There is as yet no date for when dispensaries will begin operating. While some would like that to be sooner rather than later, Cobb said that some supporters of the law initially saw the June 25 deadline as too soon.

“They were trying to get their organizations licensed and registered with the state and that takes time,” she said.

Along with the question of where dispensaries are located are concerns about how the new system will work.


Gordon Smith, executive director of the Maine Medical Association, said that marijuana used for therapeutic purposes remains intensely controversial among physicians.

“Family doctors who work directly with patients tend to be the most supportive,” Smith said. “Psychiatrists and addictionologists tend to have the most concerns.”

Marijuana is a difficult drug for doctors to work with, he said. “They’re used to working with pharmaceuticals, where there’s a known, safe dosage and they can be sure what the patient is getting,” said Smith.

There are no such assurances with marijuana under current law, he said, though dispensaries are likely to offer more consistency.

Because of the widely divergent attitudes among physicians, Smith served on a task force that crafted the implementing legislation and on panels such as the Maine Medical Cannabis Conference, held in Portland on June 5.

“It didn’t seem that any one doctor could represent the profession,” Smith said. The medical association testified against the initiated bill that became the referendum but did not actively campaign against it.

“The only opposition came from some law enforcement groups, and that was late and not particularly strong,” he said.

If Mainers have made up their minds about the medical potential of marijuana, Smith said he’s glad that the state is erecting numerous safeguards concerning its use.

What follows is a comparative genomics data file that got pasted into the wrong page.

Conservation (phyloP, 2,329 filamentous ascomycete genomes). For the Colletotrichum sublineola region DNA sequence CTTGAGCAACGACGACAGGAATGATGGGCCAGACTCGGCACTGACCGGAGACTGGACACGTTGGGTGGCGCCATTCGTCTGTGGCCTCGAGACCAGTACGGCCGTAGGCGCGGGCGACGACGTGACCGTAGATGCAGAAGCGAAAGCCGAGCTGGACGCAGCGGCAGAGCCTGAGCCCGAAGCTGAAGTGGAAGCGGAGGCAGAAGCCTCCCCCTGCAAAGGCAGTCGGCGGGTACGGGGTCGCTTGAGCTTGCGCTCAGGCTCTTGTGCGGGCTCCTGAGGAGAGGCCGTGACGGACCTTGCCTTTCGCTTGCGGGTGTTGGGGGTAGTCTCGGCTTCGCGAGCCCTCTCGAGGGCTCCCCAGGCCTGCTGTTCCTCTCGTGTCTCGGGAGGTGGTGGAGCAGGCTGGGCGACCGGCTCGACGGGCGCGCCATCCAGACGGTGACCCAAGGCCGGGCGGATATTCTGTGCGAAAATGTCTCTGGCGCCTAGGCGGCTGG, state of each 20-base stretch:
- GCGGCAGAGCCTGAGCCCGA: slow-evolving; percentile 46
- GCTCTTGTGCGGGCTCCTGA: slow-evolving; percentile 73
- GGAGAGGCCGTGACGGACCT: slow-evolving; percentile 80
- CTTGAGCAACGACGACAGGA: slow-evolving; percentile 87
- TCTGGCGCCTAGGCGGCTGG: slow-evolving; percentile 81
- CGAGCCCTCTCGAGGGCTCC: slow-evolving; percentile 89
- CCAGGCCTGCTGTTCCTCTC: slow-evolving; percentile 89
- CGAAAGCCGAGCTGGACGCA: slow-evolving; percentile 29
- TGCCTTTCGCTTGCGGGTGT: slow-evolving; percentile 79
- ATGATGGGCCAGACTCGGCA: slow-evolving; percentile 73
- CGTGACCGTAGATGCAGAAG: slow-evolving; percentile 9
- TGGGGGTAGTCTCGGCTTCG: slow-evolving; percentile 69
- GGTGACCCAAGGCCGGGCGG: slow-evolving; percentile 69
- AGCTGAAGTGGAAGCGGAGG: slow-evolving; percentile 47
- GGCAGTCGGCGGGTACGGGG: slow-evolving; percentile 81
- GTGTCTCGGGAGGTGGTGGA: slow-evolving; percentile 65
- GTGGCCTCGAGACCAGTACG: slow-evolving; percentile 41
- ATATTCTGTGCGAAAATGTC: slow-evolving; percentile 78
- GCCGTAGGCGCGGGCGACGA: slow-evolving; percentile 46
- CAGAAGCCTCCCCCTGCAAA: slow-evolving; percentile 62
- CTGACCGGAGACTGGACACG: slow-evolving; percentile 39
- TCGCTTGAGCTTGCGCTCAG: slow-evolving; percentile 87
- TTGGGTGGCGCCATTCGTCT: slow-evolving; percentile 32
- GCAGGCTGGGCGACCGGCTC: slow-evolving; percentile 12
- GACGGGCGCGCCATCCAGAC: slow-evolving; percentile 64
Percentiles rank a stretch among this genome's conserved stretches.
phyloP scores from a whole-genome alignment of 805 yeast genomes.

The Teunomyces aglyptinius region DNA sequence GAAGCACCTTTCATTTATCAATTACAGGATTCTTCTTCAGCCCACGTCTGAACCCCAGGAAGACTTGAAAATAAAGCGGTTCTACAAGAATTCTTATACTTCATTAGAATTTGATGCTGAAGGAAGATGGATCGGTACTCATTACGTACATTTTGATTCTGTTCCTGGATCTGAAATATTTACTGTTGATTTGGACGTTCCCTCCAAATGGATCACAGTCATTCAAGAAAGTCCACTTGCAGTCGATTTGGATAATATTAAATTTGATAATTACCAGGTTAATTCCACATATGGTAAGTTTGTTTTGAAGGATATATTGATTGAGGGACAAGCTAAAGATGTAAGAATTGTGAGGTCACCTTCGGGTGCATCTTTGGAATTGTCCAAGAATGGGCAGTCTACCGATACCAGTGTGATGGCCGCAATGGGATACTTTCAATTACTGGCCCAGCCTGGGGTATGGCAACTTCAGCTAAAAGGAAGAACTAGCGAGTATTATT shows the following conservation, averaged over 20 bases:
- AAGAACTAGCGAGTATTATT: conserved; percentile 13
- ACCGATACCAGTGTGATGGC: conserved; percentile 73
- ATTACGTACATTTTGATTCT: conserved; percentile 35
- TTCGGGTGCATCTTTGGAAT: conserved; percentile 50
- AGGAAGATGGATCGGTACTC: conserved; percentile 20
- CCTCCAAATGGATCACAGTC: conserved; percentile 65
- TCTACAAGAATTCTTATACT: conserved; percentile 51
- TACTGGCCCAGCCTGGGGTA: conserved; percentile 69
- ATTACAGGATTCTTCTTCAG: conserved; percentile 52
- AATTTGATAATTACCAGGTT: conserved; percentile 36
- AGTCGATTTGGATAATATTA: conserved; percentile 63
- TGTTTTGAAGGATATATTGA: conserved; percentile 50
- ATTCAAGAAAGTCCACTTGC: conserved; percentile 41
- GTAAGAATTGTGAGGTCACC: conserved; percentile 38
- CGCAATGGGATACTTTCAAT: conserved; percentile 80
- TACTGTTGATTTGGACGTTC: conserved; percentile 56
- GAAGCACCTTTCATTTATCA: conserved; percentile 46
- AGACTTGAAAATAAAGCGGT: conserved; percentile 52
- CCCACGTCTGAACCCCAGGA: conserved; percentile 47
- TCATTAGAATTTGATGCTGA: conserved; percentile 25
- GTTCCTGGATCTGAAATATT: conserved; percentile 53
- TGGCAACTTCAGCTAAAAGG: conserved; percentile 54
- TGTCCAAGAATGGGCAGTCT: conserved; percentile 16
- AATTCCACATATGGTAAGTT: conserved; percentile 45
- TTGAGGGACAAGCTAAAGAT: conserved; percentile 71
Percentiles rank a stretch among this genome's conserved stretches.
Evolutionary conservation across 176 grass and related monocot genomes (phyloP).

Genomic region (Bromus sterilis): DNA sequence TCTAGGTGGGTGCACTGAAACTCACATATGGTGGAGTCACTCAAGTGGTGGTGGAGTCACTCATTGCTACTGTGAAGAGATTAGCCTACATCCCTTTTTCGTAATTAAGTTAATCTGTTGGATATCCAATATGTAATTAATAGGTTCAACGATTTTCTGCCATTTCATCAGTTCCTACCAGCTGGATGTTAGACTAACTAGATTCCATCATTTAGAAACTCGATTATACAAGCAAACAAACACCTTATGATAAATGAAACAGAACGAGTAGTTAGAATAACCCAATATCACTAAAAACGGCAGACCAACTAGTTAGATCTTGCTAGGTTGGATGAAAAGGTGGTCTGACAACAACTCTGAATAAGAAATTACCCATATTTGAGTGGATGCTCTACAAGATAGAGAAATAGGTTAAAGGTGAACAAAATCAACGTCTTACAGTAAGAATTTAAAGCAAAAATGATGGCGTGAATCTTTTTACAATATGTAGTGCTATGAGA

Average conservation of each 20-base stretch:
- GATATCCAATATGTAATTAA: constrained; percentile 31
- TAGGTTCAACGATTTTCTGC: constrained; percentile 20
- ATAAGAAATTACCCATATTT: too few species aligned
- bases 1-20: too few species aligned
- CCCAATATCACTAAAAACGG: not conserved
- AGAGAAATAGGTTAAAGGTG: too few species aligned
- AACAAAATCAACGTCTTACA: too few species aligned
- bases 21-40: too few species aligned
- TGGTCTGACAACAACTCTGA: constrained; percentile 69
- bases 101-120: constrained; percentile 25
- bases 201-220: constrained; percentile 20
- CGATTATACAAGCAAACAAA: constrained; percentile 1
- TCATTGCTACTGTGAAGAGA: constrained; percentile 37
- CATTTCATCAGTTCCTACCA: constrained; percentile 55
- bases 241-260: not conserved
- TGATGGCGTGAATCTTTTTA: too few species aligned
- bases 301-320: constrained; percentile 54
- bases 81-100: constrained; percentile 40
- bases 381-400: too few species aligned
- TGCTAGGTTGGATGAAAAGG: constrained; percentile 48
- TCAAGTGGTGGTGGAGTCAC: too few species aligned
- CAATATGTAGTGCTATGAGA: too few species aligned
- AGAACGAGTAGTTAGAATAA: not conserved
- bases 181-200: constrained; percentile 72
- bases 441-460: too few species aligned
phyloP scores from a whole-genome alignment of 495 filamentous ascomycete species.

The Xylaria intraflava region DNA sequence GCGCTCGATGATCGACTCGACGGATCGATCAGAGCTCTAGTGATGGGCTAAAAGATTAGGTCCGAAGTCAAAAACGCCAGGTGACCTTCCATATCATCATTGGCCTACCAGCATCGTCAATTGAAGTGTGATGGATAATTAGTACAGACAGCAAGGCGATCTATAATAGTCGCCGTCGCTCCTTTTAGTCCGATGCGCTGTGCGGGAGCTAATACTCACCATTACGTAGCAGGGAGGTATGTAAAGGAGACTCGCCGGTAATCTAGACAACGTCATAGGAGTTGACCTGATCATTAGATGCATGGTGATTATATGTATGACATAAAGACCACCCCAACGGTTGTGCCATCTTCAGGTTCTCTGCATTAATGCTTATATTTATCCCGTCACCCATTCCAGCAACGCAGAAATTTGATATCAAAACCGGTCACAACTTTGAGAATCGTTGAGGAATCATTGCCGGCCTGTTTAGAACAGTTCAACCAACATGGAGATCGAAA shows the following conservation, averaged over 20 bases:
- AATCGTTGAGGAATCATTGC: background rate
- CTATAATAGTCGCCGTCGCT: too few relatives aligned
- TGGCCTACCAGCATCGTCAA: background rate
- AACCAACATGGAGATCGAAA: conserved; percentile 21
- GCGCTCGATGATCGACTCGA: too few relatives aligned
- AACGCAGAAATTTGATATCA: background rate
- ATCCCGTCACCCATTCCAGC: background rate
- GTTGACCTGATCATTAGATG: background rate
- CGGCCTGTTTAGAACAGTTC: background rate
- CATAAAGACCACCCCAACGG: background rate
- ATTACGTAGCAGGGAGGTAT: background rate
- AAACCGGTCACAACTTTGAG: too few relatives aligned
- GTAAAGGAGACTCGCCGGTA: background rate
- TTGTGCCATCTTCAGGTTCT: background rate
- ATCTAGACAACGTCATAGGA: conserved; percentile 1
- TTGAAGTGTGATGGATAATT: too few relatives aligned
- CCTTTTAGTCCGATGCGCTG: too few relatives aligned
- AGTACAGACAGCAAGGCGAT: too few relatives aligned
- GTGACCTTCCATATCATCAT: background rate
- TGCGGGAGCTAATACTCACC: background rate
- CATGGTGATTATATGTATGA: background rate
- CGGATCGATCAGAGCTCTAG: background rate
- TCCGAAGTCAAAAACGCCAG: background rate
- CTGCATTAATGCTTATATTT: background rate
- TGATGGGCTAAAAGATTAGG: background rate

In California, activists have certified a measure for the November ballot that would legalize marijuana for any use by adults. That doesn’t seem likely to happen in Maine any time soon.

Asked about marijuana’s potential, Jonathan Leavitt consistently refers to its medical properties, though he said patients should be the sole judges of its usefulness to them. Leavitt said it’s important that the permission from physicians is considered a “recommendation” rather than a prescription. Ultimately, he would like to see all health-care providers authorized to write them.

Leavitt noted that caregivers already are authorized under the statute to provide marijuana to patients, even before the dispensaries begin operating. But like the original referendum, there is no regulation concerning how providers obtain their supplies.

Also, new in the law is a provision that anyone seeking marijuana from a dispensary must register with the state. Under the old, informal system, patients simply had the physician’s recommendation, which could lead to conflicts with law enforcement officers.

Cobb said that one of the fine points of the new registry and dispensary system is how law enforcement agencies will be notified who has the legal right to possess marijuana. But the registry will be mandatory. Until Dec. 31, 2010, the old informal system remains, “but after that, people have to choose,” she said.

Marijuana sold by dispensaries is also subject to Maine’s 5 percent sales tax, which will provide some revenue to municipalities through revenue sharing.

Along with the business of setting up legal access to marijuana for medical purposes, there is a certain novelty to this transition for a drug that has long been part of a rebellious youth culture, even if many pot users are now facing old age.

Gordon Smith said that those who haven’t used marijuana in a long time, and now are seeking it as medicine, should be careful.

“The stuff produced today is a lot more potent,” he said. “This isn’t what people were smoking back in the 1960s and ’70s.”

Catherine Cobb, who usually spends more of her time reviewing Certificate of Need applications from hospitals and other professional licensing issues, said medical marijuana does stand out from the pack.

“This certainly isn’t what I’d been expecting to do after 30 years at DHHS,” she said.